[Since writing this post I read something from Robert Jenson that gives a different spin on all this.The vision here is less about agents with free will making choices than it is about the harm caused by the exercise of power and dominion over others and creation. The contrast is between actions that move with the grain of the cross versus actions that move against that grain, actions that rip the fabric of the Kingdom of God. Anxious about our own survival we do not trust God. We rebel against and reject cruciformity. We attempt to use force to violently secure our well-being.
Specifically, what God creates is history. What God creates is a Story. And in this Story Love alone is pre-existent. Sin and evil enter the Story as a falling away from Love, away from the primordial condition. Thus, what runs beneath the Story/Creation isn't conflict--a war between good and evil--but Love. Love, to use a musical metaphor, is the Cantus Firmus of Creation. Sin and evil come into existence when play dissonant notes, when we "fall away" from the Melody of Love. Behaviorally, the life of Jesus functions as our "tuning fork," the way we locate the right notes in finding our way back to the Cantus Firmus. Salvation, then, is returning to the harmony and melody of Creation. Salvation, to return to the literary metaphor, is narrating our stories back into Love's original plot line.]
The call of faith, then, begins with the call to repentance. We are called to enter the Kingdom, to trust that the grain of the universe is demonstrated, enacted and incarnated in Jesus, the image of the invisible God. The gospel proclamation--the Good News--is that the Kingdom of God--where God reigns and where God's Spirit has re-entered and re-filled creation--has been inaugurated in Jesus and in the midst of communities who celebrate him as Lord.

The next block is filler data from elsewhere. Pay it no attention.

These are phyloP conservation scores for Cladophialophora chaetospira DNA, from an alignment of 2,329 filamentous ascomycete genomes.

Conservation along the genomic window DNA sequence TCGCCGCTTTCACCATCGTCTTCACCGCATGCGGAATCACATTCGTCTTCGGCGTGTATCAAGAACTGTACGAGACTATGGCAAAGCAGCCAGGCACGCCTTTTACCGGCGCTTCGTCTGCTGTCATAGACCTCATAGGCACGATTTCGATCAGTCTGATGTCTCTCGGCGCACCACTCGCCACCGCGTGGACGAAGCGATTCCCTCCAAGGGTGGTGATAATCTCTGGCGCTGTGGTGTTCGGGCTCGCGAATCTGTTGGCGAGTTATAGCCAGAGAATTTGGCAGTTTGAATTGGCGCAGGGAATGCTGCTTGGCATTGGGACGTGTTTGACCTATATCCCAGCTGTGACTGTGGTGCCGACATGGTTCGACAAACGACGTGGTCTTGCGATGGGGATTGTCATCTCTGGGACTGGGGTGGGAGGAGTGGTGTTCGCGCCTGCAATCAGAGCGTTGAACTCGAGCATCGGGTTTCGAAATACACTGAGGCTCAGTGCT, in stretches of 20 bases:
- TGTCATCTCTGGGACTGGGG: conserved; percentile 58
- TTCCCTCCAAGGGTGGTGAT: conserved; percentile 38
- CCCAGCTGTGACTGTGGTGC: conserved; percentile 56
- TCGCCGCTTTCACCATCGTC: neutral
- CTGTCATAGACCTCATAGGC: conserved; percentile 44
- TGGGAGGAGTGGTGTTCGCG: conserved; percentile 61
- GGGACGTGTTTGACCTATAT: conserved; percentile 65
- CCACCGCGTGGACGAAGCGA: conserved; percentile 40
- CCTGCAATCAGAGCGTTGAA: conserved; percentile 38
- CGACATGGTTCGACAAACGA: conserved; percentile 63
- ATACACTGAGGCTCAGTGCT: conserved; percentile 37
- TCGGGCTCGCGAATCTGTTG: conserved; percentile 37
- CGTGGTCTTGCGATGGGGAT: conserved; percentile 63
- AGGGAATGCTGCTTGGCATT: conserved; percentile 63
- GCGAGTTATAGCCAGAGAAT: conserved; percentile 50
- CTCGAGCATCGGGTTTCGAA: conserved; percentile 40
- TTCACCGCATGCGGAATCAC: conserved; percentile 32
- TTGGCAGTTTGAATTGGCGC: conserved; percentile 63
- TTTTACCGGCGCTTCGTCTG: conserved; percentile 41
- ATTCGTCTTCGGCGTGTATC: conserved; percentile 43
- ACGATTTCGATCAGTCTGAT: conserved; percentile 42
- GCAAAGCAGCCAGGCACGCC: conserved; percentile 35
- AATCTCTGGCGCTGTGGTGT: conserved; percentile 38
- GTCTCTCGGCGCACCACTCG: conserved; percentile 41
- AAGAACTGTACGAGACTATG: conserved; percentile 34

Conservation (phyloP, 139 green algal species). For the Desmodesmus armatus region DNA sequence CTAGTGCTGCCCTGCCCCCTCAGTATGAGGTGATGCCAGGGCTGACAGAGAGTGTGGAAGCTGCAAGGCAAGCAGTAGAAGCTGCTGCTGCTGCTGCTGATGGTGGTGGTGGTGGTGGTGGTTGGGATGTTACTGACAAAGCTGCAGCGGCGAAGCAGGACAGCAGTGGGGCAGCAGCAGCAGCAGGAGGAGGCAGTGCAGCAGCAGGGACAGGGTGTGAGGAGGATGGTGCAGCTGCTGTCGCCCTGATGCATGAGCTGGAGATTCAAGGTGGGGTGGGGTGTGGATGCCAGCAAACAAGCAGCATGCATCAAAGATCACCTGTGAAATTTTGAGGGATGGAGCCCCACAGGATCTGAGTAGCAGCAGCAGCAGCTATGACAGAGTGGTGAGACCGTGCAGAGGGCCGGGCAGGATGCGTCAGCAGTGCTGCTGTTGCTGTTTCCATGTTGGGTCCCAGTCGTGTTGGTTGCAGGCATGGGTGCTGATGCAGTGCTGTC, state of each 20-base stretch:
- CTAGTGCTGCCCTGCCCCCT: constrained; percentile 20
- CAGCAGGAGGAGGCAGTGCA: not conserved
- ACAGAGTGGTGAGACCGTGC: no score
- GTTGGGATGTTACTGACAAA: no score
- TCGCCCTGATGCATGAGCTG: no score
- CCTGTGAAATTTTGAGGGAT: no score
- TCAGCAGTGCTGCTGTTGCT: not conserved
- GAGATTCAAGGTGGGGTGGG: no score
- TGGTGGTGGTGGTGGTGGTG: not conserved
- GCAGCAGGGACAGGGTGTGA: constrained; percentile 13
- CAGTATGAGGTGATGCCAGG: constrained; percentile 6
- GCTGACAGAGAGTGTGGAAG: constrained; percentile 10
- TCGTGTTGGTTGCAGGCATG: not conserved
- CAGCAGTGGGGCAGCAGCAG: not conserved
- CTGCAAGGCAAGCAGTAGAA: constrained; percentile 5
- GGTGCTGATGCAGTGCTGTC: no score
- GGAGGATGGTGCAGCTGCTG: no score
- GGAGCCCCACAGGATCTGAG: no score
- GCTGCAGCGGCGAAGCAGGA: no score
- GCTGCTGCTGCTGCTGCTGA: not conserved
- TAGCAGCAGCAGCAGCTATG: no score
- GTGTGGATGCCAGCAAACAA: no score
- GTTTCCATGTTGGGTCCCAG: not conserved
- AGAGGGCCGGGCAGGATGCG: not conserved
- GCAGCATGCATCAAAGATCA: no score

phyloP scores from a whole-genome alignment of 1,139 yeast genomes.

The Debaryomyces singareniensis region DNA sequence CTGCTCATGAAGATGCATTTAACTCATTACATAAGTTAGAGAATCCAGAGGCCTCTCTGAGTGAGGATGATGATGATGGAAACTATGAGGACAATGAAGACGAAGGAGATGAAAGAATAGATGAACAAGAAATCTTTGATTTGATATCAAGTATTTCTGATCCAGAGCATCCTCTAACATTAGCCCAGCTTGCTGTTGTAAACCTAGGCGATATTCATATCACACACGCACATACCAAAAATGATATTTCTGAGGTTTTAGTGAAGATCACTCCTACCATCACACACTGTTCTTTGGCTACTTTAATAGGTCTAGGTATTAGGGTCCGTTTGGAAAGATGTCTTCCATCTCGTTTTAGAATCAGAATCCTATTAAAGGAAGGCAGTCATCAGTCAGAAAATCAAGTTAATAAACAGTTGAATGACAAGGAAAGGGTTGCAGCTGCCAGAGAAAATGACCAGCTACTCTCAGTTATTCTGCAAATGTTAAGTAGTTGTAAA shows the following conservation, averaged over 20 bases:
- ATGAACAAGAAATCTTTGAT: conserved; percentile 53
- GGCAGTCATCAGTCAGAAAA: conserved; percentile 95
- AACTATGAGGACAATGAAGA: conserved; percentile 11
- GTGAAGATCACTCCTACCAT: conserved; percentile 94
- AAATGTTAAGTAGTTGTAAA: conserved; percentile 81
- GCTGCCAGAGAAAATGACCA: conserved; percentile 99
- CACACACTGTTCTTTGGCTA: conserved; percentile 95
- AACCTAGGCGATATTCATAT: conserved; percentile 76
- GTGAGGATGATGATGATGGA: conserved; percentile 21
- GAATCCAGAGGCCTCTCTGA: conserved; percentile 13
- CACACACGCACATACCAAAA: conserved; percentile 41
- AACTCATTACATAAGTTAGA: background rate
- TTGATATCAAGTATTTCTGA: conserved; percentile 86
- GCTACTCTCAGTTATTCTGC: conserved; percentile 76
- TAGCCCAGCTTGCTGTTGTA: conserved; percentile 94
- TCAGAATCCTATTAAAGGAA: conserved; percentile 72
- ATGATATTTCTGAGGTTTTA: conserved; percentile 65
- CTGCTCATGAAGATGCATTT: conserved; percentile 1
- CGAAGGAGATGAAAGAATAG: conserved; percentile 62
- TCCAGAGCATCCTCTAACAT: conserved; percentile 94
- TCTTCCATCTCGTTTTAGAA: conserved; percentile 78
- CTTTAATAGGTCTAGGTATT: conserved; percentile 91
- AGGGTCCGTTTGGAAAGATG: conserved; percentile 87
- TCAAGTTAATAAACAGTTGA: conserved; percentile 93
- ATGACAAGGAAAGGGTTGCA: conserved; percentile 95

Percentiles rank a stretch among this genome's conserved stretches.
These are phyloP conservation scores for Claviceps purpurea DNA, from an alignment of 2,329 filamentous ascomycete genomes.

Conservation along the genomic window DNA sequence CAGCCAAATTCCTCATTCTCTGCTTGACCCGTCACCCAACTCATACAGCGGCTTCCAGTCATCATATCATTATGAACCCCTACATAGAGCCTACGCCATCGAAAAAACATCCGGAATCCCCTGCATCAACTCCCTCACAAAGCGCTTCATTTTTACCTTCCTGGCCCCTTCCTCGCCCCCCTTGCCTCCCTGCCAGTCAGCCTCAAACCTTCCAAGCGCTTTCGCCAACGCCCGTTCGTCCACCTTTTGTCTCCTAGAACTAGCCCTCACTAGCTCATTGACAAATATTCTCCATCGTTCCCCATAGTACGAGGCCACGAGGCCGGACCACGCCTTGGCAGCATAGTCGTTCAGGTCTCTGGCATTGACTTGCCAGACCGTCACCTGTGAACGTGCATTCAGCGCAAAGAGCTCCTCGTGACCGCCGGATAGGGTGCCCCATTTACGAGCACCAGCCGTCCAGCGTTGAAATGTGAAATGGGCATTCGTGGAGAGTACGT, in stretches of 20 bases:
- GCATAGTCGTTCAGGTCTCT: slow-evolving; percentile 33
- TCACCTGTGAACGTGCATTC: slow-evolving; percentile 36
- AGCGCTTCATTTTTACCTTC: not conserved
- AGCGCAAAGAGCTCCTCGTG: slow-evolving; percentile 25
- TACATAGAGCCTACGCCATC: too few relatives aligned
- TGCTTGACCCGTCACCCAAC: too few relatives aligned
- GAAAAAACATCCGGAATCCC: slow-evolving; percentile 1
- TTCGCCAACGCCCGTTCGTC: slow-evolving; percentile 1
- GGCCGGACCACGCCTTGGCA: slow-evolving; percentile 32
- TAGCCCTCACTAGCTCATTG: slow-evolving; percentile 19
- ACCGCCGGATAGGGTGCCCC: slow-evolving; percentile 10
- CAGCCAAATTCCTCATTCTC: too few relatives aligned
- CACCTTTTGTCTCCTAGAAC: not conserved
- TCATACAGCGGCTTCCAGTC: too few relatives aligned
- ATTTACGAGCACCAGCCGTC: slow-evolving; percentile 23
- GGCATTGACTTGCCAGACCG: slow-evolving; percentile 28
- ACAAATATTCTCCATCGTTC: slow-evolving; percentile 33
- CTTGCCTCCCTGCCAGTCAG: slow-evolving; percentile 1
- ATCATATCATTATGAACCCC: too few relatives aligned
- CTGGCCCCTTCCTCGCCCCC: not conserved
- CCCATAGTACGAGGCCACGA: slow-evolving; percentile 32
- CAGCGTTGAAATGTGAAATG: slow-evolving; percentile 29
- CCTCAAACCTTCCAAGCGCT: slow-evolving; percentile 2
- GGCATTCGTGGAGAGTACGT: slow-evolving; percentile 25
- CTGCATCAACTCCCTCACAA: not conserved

Eschatology is the vision of the Kingdom coming in its fullness, the goal and direction we are loving our way toward. Eschatology imagines that future where God's Spirit infuses all of creation bringing wholeness and shalom. Eschatology is the vision of God's Spirit filling the whole of creation as prefigured in God's Spirit filling the Temple. Eschatology is the Kingdom having come upon earth as it is in heaven, the completion of Act Two.
Judgment is the future vision of the Kingdom apocalyptically intruding upon the present moment in the prophetic pronouncement of blessings and woes. Judgment is the moral verdict the future Kingdom pronounces upon the Now.
Pronouncement of blessing--"Blessed are the..."--names and makes salient those locations in the world where the Kingdom of God intrudes and is celebrated, even when it is as tiny as a mustard seed and is as small as cup of cold water.
Woe and pronouncements of damnation are prophetic judgments naming and making salient the forces of darkness in the world, the forces that are antithetical to love and valorize coercive violence and the domination of others and creation.
These three things remain, faith, hope and love.
Faith is covenantally trusting in God and in God's Kingdom as inaugurated in Jesus. Faith is covenantally trusting that God is love and that cruciform love is indeed the grain of the universe.
Hope is the fully imagined future of the Kingdom of God, the vision we are journeying toward, the vision that guides, orients, directs and judges us.
Love is walking as Jesus walked, taking up the cross and following the Lamb wherever he goes.